Mountain Environments, People & Cultures
Updates, January 2018

Villagers from Miraflores, Peru prepare for a ceremony to clean and repair the "acacias" (irrigation ditches) built by their ancestors. © A. Gomez

An article published by Thomson Reuters Foundation profiles our award-winning  Ancestral Technologies and Climate Change initiative in the Central Andes of Peru. As alpine grasslands kept shrinking due to erratic rainfall and glacier retreat, the indigenous communities of Miraflores and Canchayllo decided their future depended on reviving ancient, water management infrastructures built by their ancestors. 
Our work in partnership with these amazingly resilient communities has helped revive grasslands and wetlands in the Nor Yauyos Cochas Landscape Reserve of Peru. The project's success has raised hopes for thousands of mountain communities across the Andes who face similar pressures from climate change.

Walk This Way on the Great Inca Trail

Women of the Raices Inkas Association of Raqchi, Peru created a new eco-tourism/ trekking option for their home-stay program. © G. Longoria.

Andes Program staff has just completed a project that brought TMI back to the Qhapaq Ñan or Great Inca Trail. Working closely with Raices Inkas (Inca Roots)--the local grassroots tourism group in the community of Raqchi--we helped develop a new option for tourists as part of a home-stay program. Now tourists can walk a four-hour trek accompanied by local women who work as guides. They help visitors understand and appreciate the surrounding ecosystem, the rich cultural heritage of the Raqchi area and their communities' Inca ancestry. Highlights of this trek include  the Inca temple in Raqchi and the Inca Bath archeological sites.  TMI's partner in this project is kmcero, a Peruvian eco-tourism group, that is promoting this new trekking option. Our goal is to boost community resilience by improving livelihoods and increasing economic benefits for locals. This initiative was supported by Tourism Cares' "American Icons" grant program.

Nepal Critical Transitions Project (NCTP)
Sharing Research Findings to Help Shape Policy and Reconstruction

A representative from a displacement camp speaks during the NCTP National Workshop in Kathmandu. © J. Spoon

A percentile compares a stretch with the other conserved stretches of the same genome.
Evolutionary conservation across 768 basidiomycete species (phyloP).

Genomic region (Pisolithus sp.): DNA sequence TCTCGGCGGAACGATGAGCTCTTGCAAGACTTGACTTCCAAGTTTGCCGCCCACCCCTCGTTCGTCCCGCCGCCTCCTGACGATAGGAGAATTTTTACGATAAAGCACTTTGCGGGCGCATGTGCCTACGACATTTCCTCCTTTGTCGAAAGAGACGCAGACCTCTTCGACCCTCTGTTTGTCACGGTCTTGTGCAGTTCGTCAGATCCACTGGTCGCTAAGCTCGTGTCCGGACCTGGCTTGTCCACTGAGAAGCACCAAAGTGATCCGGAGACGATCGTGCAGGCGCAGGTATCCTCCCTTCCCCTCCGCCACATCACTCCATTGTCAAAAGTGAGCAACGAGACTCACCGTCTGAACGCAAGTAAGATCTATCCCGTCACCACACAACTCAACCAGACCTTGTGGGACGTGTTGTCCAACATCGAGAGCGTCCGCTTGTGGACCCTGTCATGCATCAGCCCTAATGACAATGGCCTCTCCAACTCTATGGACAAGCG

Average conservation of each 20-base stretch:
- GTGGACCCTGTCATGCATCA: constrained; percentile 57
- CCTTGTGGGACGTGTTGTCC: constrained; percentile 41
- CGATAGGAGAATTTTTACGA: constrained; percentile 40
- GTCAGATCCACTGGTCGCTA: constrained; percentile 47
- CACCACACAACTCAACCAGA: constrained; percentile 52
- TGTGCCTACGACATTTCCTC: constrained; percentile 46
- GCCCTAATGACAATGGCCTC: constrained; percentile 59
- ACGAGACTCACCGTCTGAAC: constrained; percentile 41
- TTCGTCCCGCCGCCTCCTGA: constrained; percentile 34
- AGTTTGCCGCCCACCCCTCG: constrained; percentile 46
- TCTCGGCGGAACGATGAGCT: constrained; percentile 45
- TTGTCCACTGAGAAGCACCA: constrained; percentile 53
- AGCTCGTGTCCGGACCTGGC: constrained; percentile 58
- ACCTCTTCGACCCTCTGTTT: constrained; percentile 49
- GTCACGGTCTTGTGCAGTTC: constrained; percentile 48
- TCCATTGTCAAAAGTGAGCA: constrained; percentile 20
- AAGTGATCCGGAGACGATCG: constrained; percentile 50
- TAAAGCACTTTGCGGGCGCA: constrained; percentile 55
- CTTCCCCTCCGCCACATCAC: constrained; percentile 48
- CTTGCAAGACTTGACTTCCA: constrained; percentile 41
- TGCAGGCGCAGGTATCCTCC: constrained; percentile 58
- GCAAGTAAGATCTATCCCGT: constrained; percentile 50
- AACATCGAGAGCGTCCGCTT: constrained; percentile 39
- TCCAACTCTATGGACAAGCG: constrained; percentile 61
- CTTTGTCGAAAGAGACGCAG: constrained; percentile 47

The NCTP focused on understanding the recovery strategies of households in the Gorkha and Rasuwa districts of Nepal after the April/May 2015 earthquakes, along with the social and ecological transitions following the quakes. Research conducted in four hard-hit villages was based on household surveys, focus group discussions and in-person interviews. At a recent workshop in Kathmandu, the research team shared their preliminary findings with communities, municipalities, local and central government agencies and non-governmental organizations. Each rural municipality and ward representative had the opportunity to tell their own stories. Research results and comments were shared in both English and Nepali. The goal of this information exchange was to help shape policy and reconstruction programs both in-country and internationally. TMI's S enior Fellow, Dr. Jeremy Spoon is the Principal Investigator for the NCTP--a collaborative project of  Portland State University (USA) Tribhuvan University (Nepal), and The Mountain Institute. Check out this photo-story for background on the project. 

Mountain Ecosystem-based Adaptation Project in Nepal

Participatory community consultations are key to assessing local vulnerabilities. Seen here, our meeting in Goljung Village. © I. Thapa

Our Mountain Ecosystem-based Adaptation (EbA) Project in Nepal is now underway at the  field level. Working with the Central Department of Environmental Science, Tribhuvan University (Nepal), we developed a methodology and framework to conduct Climate Change Participatory Vulnerability Assessments. These studies serve as the basis for identifying which EbA measures are most appropriate to address local needs. Consultative meetings with communities are at the very core of our EbA work. We are happy to report that we recently completed meetings with communities of the Chilime watershed in Rasuwa district. And we've  selected a local partner for our EbA project in this district--Manekor Society Nepal which was established over 20 years ago in Rasuwa. TMI will also partner with academic institutions and  other organizations with technical expertise needed for the project. More about our Mountain EbA Project in Nepal here.


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